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I was in search of Graham Greene’s “A Quiet American”, but settled for Ward Just’s “A Dangerous Friend”. I never read either author although both are well-regarded. Thematically, Sydney Parade, the principal character in “A Dangerous Friend”, is a quiet American; borderline idealist out to win the hearts and minds of the Vietnamese in the early 1960s. Escaping the boredom of civilian and married life, Syd opts into the Llewellyn Group, a contractor embedded in nation and collaborator building. Syd believes in America’s goodness and power. This invincibility that is increasingly eroded by reality. Be it illusions or delusions, best intentions are more dangerous than intended evil ones.

Fifty years since Vietnam America suffers from the same lack of human intelligence. The legacy of drafted body bags has made foreign escapades technologically distant. Syd was in Nam during the build-up stage. The failure to understand the country and the people in it abound. A U.S. soldier is taken prisoner. The intelligence and military services have no idea where he is. An ex-pat French family and the Vietnamese can readily find him. The Llewellyn Group, seeking to curry favor, has to relies on a Hispanic team member married to a Vietnamese woman to retrieve him. No one speaks the language.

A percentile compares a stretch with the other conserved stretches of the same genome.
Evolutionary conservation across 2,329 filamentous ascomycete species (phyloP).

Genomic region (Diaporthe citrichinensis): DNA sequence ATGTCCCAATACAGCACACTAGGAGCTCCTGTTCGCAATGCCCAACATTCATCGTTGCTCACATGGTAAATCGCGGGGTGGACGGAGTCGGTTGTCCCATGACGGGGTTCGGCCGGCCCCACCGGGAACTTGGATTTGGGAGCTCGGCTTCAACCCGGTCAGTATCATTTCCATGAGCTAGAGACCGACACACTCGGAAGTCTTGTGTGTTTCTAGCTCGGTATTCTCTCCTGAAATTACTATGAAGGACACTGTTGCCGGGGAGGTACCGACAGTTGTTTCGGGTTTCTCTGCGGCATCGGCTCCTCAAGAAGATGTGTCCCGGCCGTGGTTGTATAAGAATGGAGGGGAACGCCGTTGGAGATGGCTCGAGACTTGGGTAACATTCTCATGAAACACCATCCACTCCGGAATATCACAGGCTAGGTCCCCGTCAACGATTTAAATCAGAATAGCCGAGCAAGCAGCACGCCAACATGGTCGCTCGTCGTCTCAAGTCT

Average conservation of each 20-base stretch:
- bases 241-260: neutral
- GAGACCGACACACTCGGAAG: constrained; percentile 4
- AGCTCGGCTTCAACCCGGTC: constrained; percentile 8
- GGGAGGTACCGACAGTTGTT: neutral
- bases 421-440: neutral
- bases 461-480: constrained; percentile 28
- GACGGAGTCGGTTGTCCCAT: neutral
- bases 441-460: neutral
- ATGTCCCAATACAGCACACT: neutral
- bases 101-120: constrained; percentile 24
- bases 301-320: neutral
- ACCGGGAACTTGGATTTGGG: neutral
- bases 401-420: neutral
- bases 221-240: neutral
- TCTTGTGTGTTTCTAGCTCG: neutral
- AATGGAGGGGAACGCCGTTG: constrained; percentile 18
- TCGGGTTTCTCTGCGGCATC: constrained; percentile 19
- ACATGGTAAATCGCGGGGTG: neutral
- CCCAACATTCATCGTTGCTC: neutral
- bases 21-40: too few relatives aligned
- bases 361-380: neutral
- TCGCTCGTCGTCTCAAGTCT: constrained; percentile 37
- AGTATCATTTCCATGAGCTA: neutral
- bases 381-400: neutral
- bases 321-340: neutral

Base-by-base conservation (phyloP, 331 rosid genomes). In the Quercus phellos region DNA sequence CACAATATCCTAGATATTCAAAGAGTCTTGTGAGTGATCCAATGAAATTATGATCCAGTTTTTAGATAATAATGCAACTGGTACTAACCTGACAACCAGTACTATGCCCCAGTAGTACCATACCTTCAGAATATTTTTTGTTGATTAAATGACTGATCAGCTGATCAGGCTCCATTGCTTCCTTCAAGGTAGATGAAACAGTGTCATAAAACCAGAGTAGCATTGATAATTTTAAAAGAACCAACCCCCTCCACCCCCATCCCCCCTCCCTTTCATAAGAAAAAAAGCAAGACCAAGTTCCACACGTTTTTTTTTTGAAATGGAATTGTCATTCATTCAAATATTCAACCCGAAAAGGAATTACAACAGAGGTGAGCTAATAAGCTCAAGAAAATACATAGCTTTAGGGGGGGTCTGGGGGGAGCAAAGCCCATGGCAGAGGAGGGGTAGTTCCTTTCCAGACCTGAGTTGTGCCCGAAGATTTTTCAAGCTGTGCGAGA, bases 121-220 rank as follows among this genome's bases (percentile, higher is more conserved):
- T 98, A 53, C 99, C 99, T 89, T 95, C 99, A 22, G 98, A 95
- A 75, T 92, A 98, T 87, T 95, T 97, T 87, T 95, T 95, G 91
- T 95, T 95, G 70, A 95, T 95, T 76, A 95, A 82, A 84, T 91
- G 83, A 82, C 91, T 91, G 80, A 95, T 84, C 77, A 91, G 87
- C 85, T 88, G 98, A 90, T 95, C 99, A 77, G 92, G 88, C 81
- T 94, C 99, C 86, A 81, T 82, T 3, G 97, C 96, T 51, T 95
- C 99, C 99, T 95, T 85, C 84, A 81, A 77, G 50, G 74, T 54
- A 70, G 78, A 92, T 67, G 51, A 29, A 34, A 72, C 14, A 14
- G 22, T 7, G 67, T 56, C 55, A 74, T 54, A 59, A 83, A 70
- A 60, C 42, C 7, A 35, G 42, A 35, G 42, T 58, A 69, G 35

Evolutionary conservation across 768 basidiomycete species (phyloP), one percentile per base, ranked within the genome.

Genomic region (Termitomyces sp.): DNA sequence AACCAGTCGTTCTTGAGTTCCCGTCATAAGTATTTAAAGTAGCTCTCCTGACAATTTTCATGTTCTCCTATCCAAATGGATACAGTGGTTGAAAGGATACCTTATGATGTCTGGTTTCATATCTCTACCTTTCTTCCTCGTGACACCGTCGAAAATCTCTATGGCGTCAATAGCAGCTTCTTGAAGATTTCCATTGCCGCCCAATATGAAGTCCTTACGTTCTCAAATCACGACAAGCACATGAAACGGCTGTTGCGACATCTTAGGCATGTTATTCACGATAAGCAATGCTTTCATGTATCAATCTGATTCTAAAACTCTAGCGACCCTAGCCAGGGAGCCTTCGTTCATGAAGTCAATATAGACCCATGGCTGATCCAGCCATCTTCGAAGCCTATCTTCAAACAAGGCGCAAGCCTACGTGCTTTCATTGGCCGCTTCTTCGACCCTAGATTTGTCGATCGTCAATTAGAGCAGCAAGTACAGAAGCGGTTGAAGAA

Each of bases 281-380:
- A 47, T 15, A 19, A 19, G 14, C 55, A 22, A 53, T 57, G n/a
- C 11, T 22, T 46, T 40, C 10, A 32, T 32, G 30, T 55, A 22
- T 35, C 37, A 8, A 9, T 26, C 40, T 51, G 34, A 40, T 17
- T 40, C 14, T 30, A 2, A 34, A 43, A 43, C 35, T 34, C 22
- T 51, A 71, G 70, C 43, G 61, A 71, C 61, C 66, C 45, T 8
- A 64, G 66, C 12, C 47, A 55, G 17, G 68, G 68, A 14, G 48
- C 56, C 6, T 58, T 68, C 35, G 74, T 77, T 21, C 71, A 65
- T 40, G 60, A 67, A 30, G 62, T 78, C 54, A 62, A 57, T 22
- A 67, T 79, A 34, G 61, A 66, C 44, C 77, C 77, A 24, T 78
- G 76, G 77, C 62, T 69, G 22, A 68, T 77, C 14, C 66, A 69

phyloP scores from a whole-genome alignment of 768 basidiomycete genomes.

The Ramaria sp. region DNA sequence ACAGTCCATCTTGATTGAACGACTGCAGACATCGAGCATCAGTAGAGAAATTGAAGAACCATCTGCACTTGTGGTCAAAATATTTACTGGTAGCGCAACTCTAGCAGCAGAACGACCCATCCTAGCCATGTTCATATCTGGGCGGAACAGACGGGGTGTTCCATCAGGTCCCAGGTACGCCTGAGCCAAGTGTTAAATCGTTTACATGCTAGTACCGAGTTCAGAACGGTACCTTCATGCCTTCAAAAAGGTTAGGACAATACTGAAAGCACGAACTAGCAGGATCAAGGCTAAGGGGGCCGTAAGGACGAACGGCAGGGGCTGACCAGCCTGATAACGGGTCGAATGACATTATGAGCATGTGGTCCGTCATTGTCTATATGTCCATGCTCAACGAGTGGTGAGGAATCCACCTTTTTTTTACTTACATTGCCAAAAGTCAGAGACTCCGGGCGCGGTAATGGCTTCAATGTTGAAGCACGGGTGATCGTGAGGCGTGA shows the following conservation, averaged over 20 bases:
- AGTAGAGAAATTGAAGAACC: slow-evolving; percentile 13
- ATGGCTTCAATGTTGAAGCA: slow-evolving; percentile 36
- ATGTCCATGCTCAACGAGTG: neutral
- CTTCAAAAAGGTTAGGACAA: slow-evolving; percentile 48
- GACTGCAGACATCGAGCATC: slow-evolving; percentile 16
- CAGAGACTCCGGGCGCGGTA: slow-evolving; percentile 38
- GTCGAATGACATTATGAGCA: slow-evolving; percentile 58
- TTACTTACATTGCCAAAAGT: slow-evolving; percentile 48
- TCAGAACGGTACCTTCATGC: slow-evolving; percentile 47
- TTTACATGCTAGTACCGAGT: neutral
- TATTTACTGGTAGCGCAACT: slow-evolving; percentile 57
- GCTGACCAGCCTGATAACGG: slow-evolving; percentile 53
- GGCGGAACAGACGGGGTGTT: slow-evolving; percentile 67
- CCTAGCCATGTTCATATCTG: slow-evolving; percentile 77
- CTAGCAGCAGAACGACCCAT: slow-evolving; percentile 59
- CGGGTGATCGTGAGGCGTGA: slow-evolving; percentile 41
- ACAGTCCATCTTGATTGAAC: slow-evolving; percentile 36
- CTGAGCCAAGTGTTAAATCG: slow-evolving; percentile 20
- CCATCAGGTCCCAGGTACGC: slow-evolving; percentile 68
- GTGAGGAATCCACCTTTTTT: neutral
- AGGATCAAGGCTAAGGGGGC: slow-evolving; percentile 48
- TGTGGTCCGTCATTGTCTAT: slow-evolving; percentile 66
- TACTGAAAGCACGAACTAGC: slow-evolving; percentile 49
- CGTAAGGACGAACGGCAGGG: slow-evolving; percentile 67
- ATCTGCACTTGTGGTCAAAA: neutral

This is a distinctly American book. It captures America’s ideal of doing good and being liked with its character flaw of needing to win and control. Neither flaws are unique to Americans, they are only accentuated when combined with its military hardware. “A Dangerous Friend” reveals that software, not hardware, is the better policy. It requires more thought than superficial and disingenuous nation building by politicians.

This book is a fast summer read. I recommend it as a political war novel without the genre heroics.

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